Jesus said to him, “Go and do likewise.”

(A paraphrase of Luke 10:25-37)

The Rev. Amy Pringle

St. George’s Episcopal Church

La Cañada Flintridge


There are a lot of things about this situation that are crazy. Why does Lowe’s assume that it will sell more DIY supplies to more people with a knee-jerk response to an organization that may just be one guy making anti-Muslim noise? I would have thought that 3 million moderate Muslims and their allies in the struggle against prejudice and stereotyping would be a good source of potential business. And why would Kayak, which claims it’s not part of all this anti-Muslim turmoil, not then wait a few weeks to declare the show too mediocre for their advertising dollars? And why would the one guy or small group of Florida Family Association members be so upset about a show that cultivates tolerance by assuming the best in people? Why critique a show for failing to cultivate hate by assuming the worst? I just don’t get it.

While I can’t be the first person to say this, I’m going to say it anyway: Hey, Lowe’s — let’s build something together. Let’s build a world in which fear never wins the day. Let’s build a world in which prejudice is a distant memory. Let’s build a world in which hope conquers despair, and peacemaking is a skill that we honor.

I don’t know how the Muslim folks of Dearborn feel about all of this discussion. They might be OK with it. After all, they put themselves and their lives on display, not to entertain so much as to represent. For people who don’t have moderate Muslim friends, this is a peek into the homes of some American neighbors, a way to get to know some virtual friends.

The Florida Family Association has managed to make this a national conversation. Lots of people are watching TLC and All-American Muslim who weren’t watching it before. Keep representing. We know you’re next door living normal lives and trying to build a world in which extreme views — of any sort — do not define a people.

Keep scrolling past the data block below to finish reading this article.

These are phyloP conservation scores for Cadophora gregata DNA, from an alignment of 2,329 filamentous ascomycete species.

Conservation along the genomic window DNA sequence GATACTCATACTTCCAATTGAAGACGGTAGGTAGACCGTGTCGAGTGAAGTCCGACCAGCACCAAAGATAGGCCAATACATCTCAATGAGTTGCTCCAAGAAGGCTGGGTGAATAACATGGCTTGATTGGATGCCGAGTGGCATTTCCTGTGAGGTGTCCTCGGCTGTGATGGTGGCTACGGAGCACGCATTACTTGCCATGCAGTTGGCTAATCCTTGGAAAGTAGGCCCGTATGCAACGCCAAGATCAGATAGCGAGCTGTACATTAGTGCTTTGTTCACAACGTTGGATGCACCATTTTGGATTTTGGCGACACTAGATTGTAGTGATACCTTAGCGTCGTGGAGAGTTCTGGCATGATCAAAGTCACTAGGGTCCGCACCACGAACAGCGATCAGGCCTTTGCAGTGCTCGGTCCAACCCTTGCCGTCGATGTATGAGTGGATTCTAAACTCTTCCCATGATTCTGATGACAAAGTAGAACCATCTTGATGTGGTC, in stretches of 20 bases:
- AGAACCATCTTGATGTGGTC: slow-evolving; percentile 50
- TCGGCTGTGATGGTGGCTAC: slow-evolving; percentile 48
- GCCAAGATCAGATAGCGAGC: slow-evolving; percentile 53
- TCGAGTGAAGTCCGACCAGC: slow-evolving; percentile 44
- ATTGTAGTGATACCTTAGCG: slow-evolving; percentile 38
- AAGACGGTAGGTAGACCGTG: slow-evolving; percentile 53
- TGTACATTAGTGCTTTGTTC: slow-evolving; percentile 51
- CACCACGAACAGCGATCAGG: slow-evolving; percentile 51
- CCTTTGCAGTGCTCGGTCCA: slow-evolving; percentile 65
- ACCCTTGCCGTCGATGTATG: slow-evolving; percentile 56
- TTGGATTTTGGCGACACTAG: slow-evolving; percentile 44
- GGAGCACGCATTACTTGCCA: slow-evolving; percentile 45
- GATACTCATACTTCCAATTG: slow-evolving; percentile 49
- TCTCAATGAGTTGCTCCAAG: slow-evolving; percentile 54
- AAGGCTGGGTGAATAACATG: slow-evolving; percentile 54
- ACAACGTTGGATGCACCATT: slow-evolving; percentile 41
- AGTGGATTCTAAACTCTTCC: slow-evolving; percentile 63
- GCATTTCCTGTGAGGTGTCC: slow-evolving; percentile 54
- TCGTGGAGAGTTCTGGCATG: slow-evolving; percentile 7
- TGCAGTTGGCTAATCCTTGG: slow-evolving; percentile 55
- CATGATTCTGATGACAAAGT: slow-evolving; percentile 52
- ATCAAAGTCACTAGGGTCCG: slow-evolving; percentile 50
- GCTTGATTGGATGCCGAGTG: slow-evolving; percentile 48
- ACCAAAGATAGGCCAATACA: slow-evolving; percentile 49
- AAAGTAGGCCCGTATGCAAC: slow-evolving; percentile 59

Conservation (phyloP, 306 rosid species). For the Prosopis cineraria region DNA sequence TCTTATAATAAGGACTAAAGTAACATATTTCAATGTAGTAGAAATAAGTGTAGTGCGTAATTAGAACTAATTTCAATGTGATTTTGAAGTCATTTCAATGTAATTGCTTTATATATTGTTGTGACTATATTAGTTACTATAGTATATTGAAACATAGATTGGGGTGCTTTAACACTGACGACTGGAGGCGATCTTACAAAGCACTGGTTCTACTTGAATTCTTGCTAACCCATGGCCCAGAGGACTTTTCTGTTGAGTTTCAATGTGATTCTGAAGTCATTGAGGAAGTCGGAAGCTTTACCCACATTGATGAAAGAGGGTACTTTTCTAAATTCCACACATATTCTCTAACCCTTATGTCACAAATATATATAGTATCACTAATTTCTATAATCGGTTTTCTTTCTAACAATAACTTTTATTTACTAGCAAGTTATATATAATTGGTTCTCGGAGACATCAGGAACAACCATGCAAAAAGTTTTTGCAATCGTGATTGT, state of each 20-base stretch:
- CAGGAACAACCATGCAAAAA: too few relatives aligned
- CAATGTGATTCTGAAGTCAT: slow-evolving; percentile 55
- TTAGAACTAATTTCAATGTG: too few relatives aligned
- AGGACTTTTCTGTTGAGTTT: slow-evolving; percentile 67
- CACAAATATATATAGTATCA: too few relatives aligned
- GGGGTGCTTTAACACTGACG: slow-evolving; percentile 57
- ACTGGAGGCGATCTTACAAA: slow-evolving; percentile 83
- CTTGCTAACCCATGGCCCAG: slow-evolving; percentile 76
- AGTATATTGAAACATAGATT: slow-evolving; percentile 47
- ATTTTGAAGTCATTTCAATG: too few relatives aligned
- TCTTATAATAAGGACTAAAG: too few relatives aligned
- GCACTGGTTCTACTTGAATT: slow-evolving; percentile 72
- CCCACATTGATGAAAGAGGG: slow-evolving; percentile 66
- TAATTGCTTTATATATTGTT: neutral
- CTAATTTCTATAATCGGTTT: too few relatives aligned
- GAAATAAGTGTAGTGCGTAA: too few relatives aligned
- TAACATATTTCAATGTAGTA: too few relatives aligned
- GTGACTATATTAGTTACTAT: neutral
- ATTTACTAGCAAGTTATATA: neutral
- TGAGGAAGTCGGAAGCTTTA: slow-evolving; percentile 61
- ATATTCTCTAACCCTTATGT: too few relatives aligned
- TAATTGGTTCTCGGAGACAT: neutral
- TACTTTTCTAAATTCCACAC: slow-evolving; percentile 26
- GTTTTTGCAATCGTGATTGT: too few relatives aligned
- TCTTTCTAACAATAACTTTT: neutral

The Rev. Paige Eaves

Crescenta Valley United Methodist Church



Yes, religious bigotry is alive and well in this country, and that bigotry is not limited to targeting Muslims.

I have not seen the show “All American Muslim”, so I can’t comment on the show itself, but I can comment on the reactions to it.

The Florida Family Association has the right to campaign against the show and its advertisers. Lowe’s has the right to decided whether or not to advertise on the show. The Learning Channel has the right to broadcast the show. Muslims have the right to condemn the Florida Family Foundation and Lowe’s. All of those rights are afforded under the U.S. Constitution. Even so, those rights are not absolute — one does not have the right to yell “fire” in a crowded theater with impunity.

To me, associated with those rights is the implicit responsibility to exercise them in a responsible manner. I readily acknowledge that the law does not require such a standard, but I believe it should exist. Moreover, when such rights are being exercised by religious individuals, I believe the standard should be even higher.

Before writing, I viewed a short video news clip from an interview with the head of the Florida Family Association. In it, he said that the problem with the show lies in the fact that it does not show the radical side of Islam. Consistent with this, the Florida Family Association’s website states, “The show profiles only Muslims that appear to be ordinary folks while excluding many Islamic believers whose agenda poses a clear and present danger to liberties and traditional values that the majority of Americans cherish.”